St David’s Day – A celebration of Welsh Culture
1 March 2021 | By Brecon Beacons National Park Authority
Image | Daffodils, an emblem of Wales - Cribarth © Hawlfraint y Goron © Crown copyright (2021) Cymru Wales
In Wales March 1st is St David’s Day or Dydd Gŵyl Dewi Sant in Welsh. St David is the patron saint of Wales and the day is a National festival, celebrated every year for centuries.
Who is St David?
St David is said to have been born on a clifftop in Pembrokeshire, South West Wales, around 500 AD. Known for his preaching, his founding of many monasteries and churches in Wales, Brittany and southwest England and his many miracles. The best-known miracle being the rising of a hill on which he was preaching, allowing the crowd to hear and see him more clearly. St David died on 1 March in 589 and was buried at the site of St Davids Cathedral, Wales.
How is St David’s Day celebrated in Wales?
In Wales St David’s Day is a time to celebrate Welsh heritage and culture. Traditions can include women and girls wearing traditional welsh costume, made up of a long skirt, apron, white blouse, woollen shawl and a Welsh hat. Although a more modern-day tradition is to wear a Welsh rugby shirt, a sport which has a huge following in Wales. People also wear daffodils and leeks which are emblems of Wales.
Welsh schools hold concerts, known as eisteddfodau, which include poetry readings and singing in Welsh. In a normal year cities and towns across Wales have held parades. Wales’ capital city, Cardiff, holds the largest annual parade in the city centre. Around Wales the Welsh flag with its striking red dragon is flown and people eat traditional Welsh foods.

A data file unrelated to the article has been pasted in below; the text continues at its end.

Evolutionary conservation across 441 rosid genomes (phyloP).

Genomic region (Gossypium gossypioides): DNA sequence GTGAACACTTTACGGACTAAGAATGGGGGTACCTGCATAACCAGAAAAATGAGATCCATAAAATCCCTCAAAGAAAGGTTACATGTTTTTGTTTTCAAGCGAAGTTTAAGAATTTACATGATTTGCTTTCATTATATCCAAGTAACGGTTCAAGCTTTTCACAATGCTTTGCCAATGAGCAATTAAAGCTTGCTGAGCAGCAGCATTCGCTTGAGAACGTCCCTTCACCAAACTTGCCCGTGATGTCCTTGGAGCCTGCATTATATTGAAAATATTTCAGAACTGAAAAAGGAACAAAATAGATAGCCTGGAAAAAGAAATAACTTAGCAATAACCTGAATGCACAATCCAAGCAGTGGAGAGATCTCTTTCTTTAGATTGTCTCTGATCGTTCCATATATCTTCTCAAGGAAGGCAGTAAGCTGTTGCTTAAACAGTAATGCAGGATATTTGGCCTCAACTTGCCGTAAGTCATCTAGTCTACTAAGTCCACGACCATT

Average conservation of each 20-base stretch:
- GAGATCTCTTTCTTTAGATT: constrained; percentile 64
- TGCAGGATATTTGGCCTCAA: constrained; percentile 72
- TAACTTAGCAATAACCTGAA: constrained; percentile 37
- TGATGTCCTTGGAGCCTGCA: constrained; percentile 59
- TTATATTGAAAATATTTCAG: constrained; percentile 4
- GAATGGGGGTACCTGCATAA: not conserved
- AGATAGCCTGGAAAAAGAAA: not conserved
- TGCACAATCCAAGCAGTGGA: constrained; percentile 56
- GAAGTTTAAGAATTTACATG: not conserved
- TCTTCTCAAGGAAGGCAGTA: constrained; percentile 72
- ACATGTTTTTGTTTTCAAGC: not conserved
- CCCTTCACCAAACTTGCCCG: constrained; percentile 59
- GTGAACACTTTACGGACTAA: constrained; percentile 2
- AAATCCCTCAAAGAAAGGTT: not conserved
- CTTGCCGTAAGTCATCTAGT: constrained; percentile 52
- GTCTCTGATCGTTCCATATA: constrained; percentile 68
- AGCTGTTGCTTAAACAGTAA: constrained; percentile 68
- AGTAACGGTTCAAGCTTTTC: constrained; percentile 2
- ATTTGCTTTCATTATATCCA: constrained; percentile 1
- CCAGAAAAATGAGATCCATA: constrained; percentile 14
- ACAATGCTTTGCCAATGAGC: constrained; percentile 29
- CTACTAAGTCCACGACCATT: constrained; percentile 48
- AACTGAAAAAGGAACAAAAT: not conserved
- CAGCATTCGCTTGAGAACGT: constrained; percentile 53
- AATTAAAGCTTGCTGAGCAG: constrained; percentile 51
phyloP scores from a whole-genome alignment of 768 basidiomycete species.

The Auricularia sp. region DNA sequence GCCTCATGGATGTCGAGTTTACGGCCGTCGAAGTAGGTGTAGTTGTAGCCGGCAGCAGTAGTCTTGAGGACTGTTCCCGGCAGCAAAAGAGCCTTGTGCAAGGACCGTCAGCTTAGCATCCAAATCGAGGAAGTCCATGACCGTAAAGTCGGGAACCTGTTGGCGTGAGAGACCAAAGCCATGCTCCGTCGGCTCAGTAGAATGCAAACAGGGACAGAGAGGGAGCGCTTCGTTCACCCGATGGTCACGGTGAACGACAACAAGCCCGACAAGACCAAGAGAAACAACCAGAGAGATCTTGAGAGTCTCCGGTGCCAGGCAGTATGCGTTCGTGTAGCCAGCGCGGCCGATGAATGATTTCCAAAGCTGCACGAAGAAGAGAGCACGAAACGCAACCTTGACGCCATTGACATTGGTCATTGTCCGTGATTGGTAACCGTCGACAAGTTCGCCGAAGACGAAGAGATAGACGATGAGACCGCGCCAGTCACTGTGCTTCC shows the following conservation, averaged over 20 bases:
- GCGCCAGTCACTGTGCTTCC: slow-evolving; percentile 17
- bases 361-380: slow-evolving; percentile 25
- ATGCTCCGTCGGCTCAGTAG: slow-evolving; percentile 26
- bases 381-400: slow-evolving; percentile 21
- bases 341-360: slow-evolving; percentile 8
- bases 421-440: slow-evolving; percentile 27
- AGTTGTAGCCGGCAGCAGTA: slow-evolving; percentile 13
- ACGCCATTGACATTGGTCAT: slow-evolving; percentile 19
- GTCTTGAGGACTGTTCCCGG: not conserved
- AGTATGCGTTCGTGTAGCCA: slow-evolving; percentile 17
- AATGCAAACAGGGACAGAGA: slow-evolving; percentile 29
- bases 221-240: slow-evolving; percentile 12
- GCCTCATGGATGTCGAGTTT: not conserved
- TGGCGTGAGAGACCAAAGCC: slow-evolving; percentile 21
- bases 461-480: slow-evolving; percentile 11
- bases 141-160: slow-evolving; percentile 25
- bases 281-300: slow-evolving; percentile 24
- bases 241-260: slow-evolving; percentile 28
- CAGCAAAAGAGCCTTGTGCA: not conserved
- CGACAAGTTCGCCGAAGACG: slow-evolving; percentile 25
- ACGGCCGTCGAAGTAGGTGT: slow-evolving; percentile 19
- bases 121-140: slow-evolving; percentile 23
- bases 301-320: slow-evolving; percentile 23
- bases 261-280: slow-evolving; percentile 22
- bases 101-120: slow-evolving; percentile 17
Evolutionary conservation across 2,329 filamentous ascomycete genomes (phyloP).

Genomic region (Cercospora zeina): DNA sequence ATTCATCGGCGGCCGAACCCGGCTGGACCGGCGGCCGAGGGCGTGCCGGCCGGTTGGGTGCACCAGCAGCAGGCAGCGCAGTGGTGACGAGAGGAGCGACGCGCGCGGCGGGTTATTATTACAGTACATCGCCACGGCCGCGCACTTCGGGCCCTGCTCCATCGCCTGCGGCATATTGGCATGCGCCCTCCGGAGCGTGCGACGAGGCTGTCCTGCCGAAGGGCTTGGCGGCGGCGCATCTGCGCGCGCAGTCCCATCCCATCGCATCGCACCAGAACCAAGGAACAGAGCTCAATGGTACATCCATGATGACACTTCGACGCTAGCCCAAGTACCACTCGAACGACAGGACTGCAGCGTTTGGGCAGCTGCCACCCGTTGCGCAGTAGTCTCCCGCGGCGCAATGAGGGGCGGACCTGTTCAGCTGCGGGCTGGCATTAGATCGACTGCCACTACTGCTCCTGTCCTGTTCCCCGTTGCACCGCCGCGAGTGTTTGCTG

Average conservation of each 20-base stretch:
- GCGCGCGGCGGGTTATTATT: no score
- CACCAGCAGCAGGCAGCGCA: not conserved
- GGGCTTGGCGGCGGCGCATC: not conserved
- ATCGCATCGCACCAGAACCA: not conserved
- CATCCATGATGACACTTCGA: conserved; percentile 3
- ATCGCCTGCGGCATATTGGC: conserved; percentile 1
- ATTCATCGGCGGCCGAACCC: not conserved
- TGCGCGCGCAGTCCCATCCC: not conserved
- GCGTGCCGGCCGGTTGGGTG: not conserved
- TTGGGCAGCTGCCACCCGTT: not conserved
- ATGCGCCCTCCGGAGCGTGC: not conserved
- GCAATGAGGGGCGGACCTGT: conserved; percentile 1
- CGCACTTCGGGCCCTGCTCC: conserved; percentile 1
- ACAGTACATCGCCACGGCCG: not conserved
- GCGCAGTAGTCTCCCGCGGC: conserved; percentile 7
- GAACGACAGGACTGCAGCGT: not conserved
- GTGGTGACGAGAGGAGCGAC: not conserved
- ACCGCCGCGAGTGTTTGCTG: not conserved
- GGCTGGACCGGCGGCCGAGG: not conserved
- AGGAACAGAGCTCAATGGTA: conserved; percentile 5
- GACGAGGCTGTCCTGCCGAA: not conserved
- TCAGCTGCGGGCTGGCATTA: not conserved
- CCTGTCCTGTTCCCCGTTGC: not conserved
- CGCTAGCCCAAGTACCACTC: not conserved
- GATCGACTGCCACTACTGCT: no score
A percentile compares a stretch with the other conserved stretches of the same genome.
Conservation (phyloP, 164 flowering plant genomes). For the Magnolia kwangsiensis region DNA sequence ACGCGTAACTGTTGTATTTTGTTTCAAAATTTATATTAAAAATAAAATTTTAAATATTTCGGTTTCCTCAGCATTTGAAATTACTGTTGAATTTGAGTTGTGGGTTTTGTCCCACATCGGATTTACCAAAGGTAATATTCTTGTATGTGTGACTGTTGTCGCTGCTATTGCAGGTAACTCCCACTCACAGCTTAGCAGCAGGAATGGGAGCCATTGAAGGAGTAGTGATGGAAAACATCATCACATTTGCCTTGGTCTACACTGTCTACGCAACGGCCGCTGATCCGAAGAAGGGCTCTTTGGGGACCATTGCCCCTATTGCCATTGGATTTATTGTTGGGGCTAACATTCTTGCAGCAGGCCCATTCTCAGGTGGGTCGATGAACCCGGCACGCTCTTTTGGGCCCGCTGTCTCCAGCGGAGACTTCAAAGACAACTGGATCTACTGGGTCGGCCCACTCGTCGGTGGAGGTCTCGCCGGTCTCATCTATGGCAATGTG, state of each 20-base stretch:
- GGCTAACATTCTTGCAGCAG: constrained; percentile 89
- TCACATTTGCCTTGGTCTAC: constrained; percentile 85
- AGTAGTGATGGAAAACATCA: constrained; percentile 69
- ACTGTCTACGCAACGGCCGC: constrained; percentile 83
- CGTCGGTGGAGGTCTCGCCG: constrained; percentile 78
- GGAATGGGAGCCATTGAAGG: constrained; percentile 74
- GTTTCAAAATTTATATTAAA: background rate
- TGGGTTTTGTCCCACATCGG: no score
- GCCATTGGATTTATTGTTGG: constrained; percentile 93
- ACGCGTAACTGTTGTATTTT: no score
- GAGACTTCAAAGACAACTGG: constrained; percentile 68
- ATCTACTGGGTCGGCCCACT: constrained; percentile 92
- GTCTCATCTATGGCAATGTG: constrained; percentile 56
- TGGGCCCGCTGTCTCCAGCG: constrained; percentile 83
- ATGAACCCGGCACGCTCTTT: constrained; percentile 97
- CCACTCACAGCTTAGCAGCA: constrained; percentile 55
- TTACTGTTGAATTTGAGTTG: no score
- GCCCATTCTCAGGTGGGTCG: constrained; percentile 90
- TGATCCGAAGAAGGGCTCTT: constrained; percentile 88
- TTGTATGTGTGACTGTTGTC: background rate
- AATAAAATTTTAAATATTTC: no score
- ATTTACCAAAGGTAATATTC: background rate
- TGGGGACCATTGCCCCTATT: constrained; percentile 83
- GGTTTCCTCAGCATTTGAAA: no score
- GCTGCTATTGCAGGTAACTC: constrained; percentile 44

Celebrate with a taste of Wales
Throughout Wales people are passionate about Welsh foods and traditional Welsh foods are often enjoyed on St David’s Day. Dishes include cawl, like a broth or soup, which commonly has lamb, leeks, potatoes, swede and carrots in and Welsh rarebit, a cheese sauce mix on toast. Other foods such as laverbread, a welsh delicacy made from an edible seaweed, and Welsh lamb raised on the lush green grass of Wales. Welsh sweet treats including Welsh cakes cooked on a bakestone and bara brith, similar to a fruit cake and flavoured with tea.
The Welsh Language
The native language of Wales is Welsh. Around 30% of the population speak Welsh, with a high number of those being bilingual (with English as their other language) and situated in west and north Wales. All children in Wales learn Welsh and more and more people are learning this native language to safeguard its future.
Here are a few popular Welsh phases to try and learn;
Bore da (Boh-reh dah) – Good morning
Prynhawn da (Prin-houn dah) – Good afternoon
Croeso I Gymru (Croy-so ee Gum-ree) – Welcome to Wales
Diolch (Dee-olch) – Thank you
Dydd Gŵyl Dewi Hapus (dee-the goil De-wi ha-peece) – Happy St David’s Day
Blog by Atlantic CultureScape Project Partner – Brecon Beacons National Park Authority